Monday, May 18, 2020
In the summer of 1969, when I was eleven, I bought a stereo system at the local hi-fi shop. It cost all of the hundred dollars I had earned weeding neighbors' gardens that spring at seventy-five cents an hour. I spent long afternoons in my room, listening to records: Cream, the Rolling Stones, Chicago, Simon and Garfunkel, Bizet, Tchaikovsky, George Shearing, and the saxophonist Boots Randolph. I didn't listed particularly loud, at least not compared to my college days when I actually set my loudspeakers on fire by cranking up the volume too high, but the noise evidently was too much for my parents. My mother was a novelist; she wrote every day in the den just down the hall and played the piano for an hour every night before dinner. My father was a businessman; he worked eighty-hour weeks, forty of those hours in his office at home on evenings and weekends. Being the businessman that he was, my father made me a proposition: He would buy me a pair of headphones if I would promise to use them when he was home. Those headphones forever changed the way I listened to music.
-Daniel J. Levitin, This Is Your Brain On Music: The Science Of A Human Obsession
A black tenant farmer he was, then, in 1967, when I first met him, and a black tenant farmer he still is today. But time takes its toll, he reminded me recently, as we reminisced together. I had returned to Alabama in the summer, a whirl of a trip, all too characteristic of my ilk—the busy, self-importance of the Yankee bourgeoisie. He had no claim to being in a rush; his time was mine, all of it I wanted, and then some. As for my various obligations, he sure hoped they didn't "overwhelm" me. I thanked him for his concern, and hastened (in a hurry with words, also!) to let him know I was "alright." I was referring to my body—letting him know that I wasn't suffering any ill effects, as a consequence of my various speedy trips. But he had other thoughts in mind, and he was willing to offer them without hesitation: "You can get going so fast, you lose your way. Jesus told us: He said, He's the way, but we figure we're the way, and that's being lost!"
-Robert Coles, from his 1988 Harvard Diary: Reflections on the Sacred and the Secular
Sunday, May 17, 2020
Dogma demands authority, rather than intelligent thought, as the source of opinion; it requires persecution of heretics and hostility to unbelievers; it asks of its disciples that they should inhibit natural kindness in favour of systematic hatred. Since argument is not recognized as a means of arriving at truth, adherents of rival dogmas have no method except war by means of which to reach a decision.
-Bertrand Russell, Philosophy And Politics, from his speech delivered in 1946
You affirm, "I am rich," and your mind contradicts, "You're not." The conflict that develops confuses the Universal Law, which is about to deliver your heart's desire. This clash of opposing energies has been the challenge of the would-be initiate since the beginning of time. It is the hunt for the Grail, or the slaying of the dragon. It states that no one enters the kingdom of heaven within until he has tamed the dragon of negativity that he inherited from the collective unconscious.
-Stuart Wilde, Miracles
But I learned a lesson that is more valuable than any piece of paper bearing a university seal, and it has served me on the long road back to myself: How did we get here? is not as important as Where do we go from here?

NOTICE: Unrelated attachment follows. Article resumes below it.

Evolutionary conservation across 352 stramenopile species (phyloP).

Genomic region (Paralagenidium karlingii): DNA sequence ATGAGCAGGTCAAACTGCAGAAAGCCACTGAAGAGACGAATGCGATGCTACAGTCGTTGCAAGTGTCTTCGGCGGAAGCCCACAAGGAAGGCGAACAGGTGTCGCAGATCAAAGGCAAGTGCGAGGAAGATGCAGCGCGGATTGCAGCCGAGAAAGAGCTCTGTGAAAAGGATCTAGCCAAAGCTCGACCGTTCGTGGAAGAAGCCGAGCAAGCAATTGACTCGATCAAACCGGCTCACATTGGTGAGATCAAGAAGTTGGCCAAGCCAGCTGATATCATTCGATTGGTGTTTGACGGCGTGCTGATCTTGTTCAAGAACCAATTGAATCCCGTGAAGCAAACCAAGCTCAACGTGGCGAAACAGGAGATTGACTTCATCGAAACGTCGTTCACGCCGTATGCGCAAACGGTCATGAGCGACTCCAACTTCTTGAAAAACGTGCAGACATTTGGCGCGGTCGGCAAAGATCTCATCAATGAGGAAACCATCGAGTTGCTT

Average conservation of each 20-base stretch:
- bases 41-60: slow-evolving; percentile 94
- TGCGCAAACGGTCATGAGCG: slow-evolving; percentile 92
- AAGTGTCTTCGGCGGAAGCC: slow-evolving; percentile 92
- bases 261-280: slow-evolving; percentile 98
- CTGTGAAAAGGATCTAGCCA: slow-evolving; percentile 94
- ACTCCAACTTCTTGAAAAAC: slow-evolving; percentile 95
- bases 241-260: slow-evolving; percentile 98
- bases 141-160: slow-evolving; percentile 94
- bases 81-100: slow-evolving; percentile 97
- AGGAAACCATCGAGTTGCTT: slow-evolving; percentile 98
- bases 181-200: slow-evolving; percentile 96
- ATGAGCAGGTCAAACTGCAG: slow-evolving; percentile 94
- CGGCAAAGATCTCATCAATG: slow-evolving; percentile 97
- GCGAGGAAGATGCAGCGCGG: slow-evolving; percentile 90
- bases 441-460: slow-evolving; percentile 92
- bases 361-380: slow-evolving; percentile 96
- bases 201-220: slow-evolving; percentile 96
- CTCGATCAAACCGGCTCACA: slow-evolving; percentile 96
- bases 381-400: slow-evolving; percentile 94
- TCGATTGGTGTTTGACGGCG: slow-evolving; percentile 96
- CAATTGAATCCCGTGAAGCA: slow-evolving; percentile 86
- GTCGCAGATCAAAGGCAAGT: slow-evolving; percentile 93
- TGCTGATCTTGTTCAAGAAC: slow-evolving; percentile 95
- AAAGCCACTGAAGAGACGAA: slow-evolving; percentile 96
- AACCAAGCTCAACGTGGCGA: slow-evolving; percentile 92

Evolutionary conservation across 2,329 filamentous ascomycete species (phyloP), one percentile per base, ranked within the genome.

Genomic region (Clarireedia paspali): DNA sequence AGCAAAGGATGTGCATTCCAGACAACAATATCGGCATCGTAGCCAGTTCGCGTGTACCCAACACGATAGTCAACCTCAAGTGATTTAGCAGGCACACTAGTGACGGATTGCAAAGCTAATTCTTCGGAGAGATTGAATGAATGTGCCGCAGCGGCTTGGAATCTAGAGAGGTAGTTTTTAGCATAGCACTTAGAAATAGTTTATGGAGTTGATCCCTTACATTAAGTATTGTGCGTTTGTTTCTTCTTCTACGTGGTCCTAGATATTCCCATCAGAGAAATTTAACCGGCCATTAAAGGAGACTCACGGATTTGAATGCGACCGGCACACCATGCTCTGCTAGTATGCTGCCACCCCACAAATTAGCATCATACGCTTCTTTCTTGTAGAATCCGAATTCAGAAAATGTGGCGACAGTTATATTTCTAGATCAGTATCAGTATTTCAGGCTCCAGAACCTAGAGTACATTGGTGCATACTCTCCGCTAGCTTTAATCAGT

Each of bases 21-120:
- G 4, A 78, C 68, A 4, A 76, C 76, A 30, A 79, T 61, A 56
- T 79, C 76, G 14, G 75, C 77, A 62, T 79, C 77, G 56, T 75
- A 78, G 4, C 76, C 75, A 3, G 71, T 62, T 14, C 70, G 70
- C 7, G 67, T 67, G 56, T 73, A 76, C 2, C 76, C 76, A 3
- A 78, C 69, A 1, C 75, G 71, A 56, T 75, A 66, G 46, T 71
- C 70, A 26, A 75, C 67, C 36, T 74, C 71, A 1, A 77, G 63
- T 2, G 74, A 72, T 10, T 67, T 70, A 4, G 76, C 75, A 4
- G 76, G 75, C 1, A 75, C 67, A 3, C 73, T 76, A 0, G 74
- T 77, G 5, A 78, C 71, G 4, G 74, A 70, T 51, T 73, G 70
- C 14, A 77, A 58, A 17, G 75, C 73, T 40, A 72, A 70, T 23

-as culled from this non-Commencement Address
"If finality makes something holy then every moment is holy, because every moment could be the last. That’s a thought we spend too cheaply. Live each day as if it’s your last, we think, and then we don’t. Everything is holy. It’s only when we die that the holiness is called up. But it was always holy, all along."
-Samantha Harvey, as cut-and-pasted from here
1. Learn to remember names. Inefficiency at this point may indicate that your interest is not sufficiently outgoing.
2. Be a comfortable person so there is no strain in being with you. Be an old-shoe, old-hat kind of individual.
3. Acquire the quality of relaxed easy-going so that things do not ruffle you.
4. Don't be egotistical. Guard against the impression that you know it all.
5. Cultivate the quality of being interesting so people will get something of value from their association with you.
6. Study to get the "scratchy" elements out of your personality, even those of which you may be unconscious.
7. Sincerely attempt to heal, on an honest Christian basis, every misunderstanding you have had or now have. Drain off your grievances.
8. Practice liking people until you learn to do so genuinely.
9. Never miss an opportunity to say a word of congratulation upon anyone's achievement, or express sympathy in sorrow or disappointment.
10. Give spiritual strength to people, and they will give genuine affection to you.
-Lyndon Baines Johnson, as quoted by David J. Schwartz, in The Magic Of Thinking BIG
Human character evermore publishes itself. The most fugitive deed and word, the mere air of doing a thing, the intimated purpose, expresses character. If you act, you show character; if you sit still, if you sleep, you show it. You think, because you have spoken nothing when others spoke, and have given no opinion on the times, on the church, on slavery, on marriage, on socialism, on secret societies, on the college, on parties and persons, that your verdict is still expected with curiosity as a reserved wisdom. Far otherwise; your silence answers very loud. You have no oracle to utter, and you fellow-men have learned that you cannot help them; for oracles speak. Doth not wisdom cry, and understanding put forth her voice?
-Ralph Waldo Emerson, from his 1841 essay Spiritual Laws